Chemical Spill in West Virginia Offers Opportunity to Learn About and Improve Chemical Safety in America
By Maya Nye
On the early morning of January 9, a citizen complaining of a strong “black licorice” smell alerted officials to a chemical leak at the Freedom Industries site that seeped into West Virginia’s Elk River a mile and a half upstream of the state’s largest water intake. It wasn’t until hours later that a ban was placed on water use for over 300,000 people across nine West Virginia counties. Schools shut down. Hospitals cancelled non-essential surgeries. Restaurants were forced to close leaving many people out of work. The local economy nearly ground to a halt.
The chemical that leaked from the Freedom Industries site, crude 4-methylcyclohexane methanol, or MCHM, is used in the processing of coal-fired energy production. It is one of 62,000 chemicals that were grandfathered in under the Toxic Substance Control Act (TSCA), many of which can pose serious consequences for human health.
This is not a new issue in West Virginia: chemical contamination has been a concern in this area for a long time. This 25-mile stretch of West Virginia’s Kanawha River has been nicknamed “chemical valley” for its chemical manufacturing industry. In fact, many incidents in this valley over the years have served as the focal point for reform to national chemical safety and security policy, including a 1985 aldicarb oxime leak that led to national Emergency Planning and Community Right-to-Know Laws and the implementation of the United States Chemical Safety Board. In the wake of this latest spill, the communities around the Elk River in West Virginia also have an opportunity to spur action on chemical safety.
In response to the incident, the West Virginia State Legislature unanimously passed a bill requiring greater regulation of aboveground storage tanks in zones surrounding drinking water intakes, as well as requiring updated source water protection plans. This is a good start towards improving the safety and security of drinking water supplies.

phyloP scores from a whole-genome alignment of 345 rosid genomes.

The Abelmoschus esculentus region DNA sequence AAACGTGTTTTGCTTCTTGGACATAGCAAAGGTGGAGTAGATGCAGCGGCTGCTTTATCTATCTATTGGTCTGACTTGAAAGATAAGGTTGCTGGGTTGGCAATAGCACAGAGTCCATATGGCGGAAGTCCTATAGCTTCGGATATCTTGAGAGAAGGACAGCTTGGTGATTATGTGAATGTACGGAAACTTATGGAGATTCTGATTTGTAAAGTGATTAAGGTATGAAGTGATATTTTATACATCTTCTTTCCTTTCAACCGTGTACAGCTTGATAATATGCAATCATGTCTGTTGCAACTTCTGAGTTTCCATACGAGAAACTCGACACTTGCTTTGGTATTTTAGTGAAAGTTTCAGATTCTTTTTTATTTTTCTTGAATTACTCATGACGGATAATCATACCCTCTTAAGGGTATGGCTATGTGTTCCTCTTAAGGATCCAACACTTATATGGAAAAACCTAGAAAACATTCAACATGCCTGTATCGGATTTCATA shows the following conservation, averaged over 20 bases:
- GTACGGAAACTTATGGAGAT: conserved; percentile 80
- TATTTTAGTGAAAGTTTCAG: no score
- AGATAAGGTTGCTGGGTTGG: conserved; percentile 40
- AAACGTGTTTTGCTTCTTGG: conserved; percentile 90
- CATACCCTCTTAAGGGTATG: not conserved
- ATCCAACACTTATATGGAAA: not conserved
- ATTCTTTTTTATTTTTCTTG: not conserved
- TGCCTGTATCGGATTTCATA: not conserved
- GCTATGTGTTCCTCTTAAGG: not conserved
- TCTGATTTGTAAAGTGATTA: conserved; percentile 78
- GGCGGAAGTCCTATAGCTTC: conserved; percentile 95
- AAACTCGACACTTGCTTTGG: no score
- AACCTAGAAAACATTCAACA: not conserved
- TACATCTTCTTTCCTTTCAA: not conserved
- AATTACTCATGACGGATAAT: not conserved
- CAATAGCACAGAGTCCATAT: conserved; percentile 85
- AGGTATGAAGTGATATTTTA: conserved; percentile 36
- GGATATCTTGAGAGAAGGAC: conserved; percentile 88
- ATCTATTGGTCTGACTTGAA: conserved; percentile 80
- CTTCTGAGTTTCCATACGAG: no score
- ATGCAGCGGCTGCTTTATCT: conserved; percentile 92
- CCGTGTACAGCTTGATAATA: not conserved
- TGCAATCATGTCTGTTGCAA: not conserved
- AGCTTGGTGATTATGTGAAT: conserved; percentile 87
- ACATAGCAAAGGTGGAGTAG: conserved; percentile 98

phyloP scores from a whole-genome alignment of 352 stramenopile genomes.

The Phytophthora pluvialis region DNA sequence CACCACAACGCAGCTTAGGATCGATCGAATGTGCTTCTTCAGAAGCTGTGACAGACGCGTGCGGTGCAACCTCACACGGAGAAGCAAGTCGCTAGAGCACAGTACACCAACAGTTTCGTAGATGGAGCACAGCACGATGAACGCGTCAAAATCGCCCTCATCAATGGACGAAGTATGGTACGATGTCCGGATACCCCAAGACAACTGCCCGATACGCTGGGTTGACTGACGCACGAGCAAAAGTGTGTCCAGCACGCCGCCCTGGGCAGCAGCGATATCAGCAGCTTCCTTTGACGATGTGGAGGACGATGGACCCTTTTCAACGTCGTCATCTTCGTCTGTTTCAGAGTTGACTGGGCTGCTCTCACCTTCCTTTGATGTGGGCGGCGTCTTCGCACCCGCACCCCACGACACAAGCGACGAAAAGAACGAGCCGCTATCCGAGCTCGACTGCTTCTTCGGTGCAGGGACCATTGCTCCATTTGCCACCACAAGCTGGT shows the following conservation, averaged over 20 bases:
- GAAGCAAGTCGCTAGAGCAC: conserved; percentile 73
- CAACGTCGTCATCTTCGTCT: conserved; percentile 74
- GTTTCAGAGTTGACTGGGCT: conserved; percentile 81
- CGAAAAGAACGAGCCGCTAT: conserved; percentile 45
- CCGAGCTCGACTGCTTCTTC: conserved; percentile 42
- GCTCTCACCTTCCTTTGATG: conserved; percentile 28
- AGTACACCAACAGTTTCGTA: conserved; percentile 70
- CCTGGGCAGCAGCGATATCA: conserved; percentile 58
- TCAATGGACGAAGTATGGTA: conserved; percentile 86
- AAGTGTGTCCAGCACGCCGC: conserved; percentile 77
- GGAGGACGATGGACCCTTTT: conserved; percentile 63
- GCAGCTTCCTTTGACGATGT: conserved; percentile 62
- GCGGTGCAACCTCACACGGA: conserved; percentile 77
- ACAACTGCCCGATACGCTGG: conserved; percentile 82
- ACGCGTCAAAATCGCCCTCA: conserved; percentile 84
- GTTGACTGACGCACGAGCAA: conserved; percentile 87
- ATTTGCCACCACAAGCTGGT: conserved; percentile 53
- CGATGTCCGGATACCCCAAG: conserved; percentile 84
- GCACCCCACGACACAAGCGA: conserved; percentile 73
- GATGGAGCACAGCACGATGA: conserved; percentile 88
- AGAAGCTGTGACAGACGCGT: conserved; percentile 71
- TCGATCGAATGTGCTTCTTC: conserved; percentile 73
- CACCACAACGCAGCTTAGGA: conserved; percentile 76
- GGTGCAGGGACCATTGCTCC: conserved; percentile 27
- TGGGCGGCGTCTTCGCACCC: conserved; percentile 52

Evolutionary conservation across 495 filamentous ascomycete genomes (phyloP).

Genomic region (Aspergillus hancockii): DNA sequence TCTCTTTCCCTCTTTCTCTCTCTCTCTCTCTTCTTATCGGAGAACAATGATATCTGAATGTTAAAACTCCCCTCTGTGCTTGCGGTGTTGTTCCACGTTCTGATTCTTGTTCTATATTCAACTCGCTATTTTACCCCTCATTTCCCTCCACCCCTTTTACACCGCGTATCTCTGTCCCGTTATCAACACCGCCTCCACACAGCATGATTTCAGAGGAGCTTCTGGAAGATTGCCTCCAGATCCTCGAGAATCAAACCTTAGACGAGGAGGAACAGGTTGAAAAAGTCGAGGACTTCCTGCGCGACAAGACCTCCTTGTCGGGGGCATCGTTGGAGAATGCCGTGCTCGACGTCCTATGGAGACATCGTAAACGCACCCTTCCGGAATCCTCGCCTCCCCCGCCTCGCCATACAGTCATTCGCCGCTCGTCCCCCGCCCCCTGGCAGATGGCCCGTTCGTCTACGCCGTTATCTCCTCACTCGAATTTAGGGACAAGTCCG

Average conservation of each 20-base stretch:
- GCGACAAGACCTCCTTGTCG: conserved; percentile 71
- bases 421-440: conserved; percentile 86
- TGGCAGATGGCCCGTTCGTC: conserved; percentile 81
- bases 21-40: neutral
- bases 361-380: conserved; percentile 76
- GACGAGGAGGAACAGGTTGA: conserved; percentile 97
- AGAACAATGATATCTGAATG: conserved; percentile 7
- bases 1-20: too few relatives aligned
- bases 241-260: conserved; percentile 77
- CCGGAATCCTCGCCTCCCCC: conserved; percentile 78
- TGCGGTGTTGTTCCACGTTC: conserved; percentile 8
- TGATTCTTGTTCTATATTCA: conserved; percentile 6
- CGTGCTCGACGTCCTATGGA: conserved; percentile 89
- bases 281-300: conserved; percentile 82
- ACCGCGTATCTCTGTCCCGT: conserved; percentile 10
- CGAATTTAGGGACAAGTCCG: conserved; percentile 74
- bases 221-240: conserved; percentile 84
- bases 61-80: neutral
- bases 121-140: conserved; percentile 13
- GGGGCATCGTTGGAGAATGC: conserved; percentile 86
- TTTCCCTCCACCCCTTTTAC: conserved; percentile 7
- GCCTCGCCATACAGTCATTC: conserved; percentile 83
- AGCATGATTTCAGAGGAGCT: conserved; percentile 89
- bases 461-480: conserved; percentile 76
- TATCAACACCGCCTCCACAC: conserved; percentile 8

However, this incident could provide the basis for further action at the national level. That’s why in February, I travelled with my colleague Stephanie Tyree with the West Virginia Community Development Hub to Denver to join our Environmental Justice and Health Alliance for Chemical Policy Reform partners at the National Environmental Justice Advisory Council (NEJAC) Conference to seek national support for our home state of West Virginia. As a result of our testimonies, the NEJAC responded to our request and agreed to advocate on our behalf for a listening session of the President’s Executive Order 13650 to be held in Charleston, West Virginia.
The public has a right to know what dangers exist in their communities in order to make informed decisions about their individual health and the health of their families. It is now mid-April, more than 90 days since the spill, and the crisis is still not over. The odor is still faintly detected in some homes. Schools have recently gone back to serving tap water to the dismay of many parents, and most people are not bathing in or drinking the water for fear of unknown health risks. We hope that the West Virginia incident will better inform chemical safety and security laws across the country and ensure that they protect families and workers in all communities.
Maya Nye is the President of People Concerned About Chemical Safety (PCACS), a 501c4 non-profit community organization active in community affairs for over 30 years dedicated to promoting international human rights pertaining to chemical safety through education and advocacy.
Editor's Note: The opinions expressed here are those of the author. They do not reflect EPA policy, endorsement, or action, and EPA does not verify the accuracy or science of the contents of the blog.
Please share this post. However, please don't change the title or the content. If you do make changes, don't attribute the edited title or content to EPA or the author.